Gojira / The Return of Godzilla
For nine years, Godzilla slept. Weakening ticket sales brought the classic series to an end in the 1970s. However, the series never officially concluded. For years afterwards, producer and series grandfather Tomoyuki Tanaka kicked around ideas for new Godzilla films. A few of the ideas had Godzilla battling one of the Gargantuas, a giant military-built robot, infamous “lost” monster Bagan, and even a direct remake of the original 1954 film. In 1983, a re-release of the original 15 films revived interest in the franchise. This, combined with the monster’s 30th anniversary, allowed a new script to take hold, production finally beginning. Alternatively known as “Return of Godzilla,” “Godzilla 1985” or simply “Gojira,” the film attempts to re-contextualize Godzilla in the bigger, shiny 1980s.
Like the original ’54 film, “Return of Godzilla” begins with a fishing boat mysteriously being attacked by something huge and inhuman. A Tokyo journalist recovers the derelict boat, discovering several corpses, a giant mutated sea louse, and a shell-shocked survivor. Soon, the survivor confirms that Godzilla, the giant monster that burnt Tokyo to the ground thirty years prior, has returned. The Japanese government tries to keep this under wraps, hoping to avoid a panic. When the new Godzilla destroys a Soviet submarine, nearly sparking an international incident, the government is forced to admit Godzilla’s return. The United Nations argue about what to do while Godzilla inevitably surfaces in Tokyo, attacking the city. The journalist, the survivor’s sister, and a scientist, who survived Godzilla’s original attack, scramble to find a way to stop the monster. Will they succeed in time before rival nations drop nuclear bombs on the monster and the city?
1984’s “Gojira” is a very different film from 1954’s “Gojira.” Instead of focusing on the human drama amidst the monster’s attack, “Return of Godzilla” takes a bigger, world-wide view. Japan’s Prime Minister is a central character. The film pays a lot of attention to the hard decisions he’s forced to make, about covering up Godzilla’s return and his eventual admission of the monster’s existence. Japan’s national leader is poised as a reasonable, solid-head man when Russia and the United States demand to use nuclear weapons on the monster. We follow the country’s government as they struggle to contain the monster’s rampage and bring it to an end without sacrificing any human lives. The script’s shift in focus, from everyday heroes to the governments of the world, makes “Godzilla 1985” feel less like a traditional kaiju flick and more like a big budget disaster movie.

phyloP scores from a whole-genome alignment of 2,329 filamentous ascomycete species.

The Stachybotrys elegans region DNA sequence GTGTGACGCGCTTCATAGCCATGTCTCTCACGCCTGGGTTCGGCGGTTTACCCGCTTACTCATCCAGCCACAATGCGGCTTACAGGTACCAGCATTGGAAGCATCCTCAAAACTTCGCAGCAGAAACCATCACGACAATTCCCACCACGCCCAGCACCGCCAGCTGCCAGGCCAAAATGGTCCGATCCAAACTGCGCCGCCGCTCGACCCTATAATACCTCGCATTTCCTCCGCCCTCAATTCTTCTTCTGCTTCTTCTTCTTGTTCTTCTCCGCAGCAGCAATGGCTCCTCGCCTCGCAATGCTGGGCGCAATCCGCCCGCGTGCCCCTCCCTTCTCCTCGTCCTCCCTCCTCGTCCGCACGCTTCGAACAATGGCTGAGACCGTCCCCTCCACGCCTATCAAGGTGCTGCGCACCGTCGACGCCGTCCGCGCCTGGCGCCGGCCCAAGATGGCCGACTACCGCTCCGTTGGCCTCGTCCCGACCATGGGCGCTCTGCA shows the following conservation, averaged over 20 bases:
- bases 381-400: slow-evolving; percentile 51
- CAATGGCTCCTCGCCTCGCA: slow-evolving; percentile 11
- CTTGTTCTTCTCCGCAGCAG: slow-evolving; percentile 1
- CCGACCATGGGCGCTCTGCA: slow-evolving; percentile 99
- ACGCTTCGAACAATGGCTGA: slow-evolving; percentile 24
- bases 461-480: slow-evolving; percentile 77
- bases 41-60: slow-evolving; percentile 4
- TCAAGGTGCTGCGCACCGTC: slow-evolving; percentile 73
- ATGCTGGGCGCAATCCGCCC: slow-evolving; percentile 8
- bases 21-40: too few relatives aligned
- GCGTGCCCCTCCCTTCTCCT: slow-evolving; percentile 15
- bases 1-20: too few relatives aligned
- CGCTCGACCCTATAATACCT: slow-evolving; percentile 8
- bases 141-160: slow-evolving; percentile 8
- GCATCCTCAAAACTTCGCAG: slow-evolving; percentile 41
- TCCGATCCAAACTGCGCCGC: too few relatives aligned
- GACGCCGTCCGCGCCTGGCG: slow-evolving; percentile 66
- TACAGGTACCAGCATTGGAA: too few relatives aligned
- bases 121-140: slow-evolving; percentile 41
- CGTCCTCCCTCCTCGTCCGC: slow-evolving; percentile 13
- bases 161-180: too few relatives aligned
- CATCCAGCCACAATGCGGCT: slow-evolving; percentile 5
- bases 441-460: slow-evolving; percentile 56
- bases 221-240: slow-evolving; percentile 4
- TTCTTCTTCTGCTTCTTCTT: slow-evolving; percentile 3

Godzilla was updated for the eighties in other ways, too. Special effects had come a long way in nine years. American artists like Stan Winston, Rick Baker, Rob Bottin, and Chris Walas had completely redefined what monster effects were. Toho’s effects master Teruyoshi Nakno isn’t quite up to snuff with those geniuses. However, Godzilla’s look is successfully updated for the new decade. The King of the Monsters is far stockier then ever before, with massive muscled thighs and legs. He’s bigger in general as not to be dwarfed by Japan’s growing cityscape. The acrobatic wrestler of the seventies is no where to be seen. Instead, Godzilla is returned to his roots as a slow, lumbering dinosaur. Animatronic effects allow for far more animation then ever before. Godzilla’s eyes blink, his lips twitch, his heart pumps, his face expressive and active. The monster gains a new mouthful of curving, sharp teeth, and perpetually barred fangs. A shorter snout and wider forehead gives him an almost feline appearance. Godzilla’s new look would continue to be streamlined through the Heisei era but, as far as reappearance goes, this one is fairly successful.
If only the movie’s other special effects were as successful. The movie can be broken up into three major set pieces. Godzilla attacks a nuclear power plant, absorbing the site’s radiation. Godzilla’s raid on Tokyo takes place in two parts, the monster being knocked unconscious before waking up to duel with the Japanese military. These attacks are framed in wide angles, robbing Godzilla of most of his scale. He never appears to be a giant monster devastating a city but instead as a man in a suit on miniature sets. The sets look very nice and are fantastically detailed. Yet they wind up defeating their own purpose.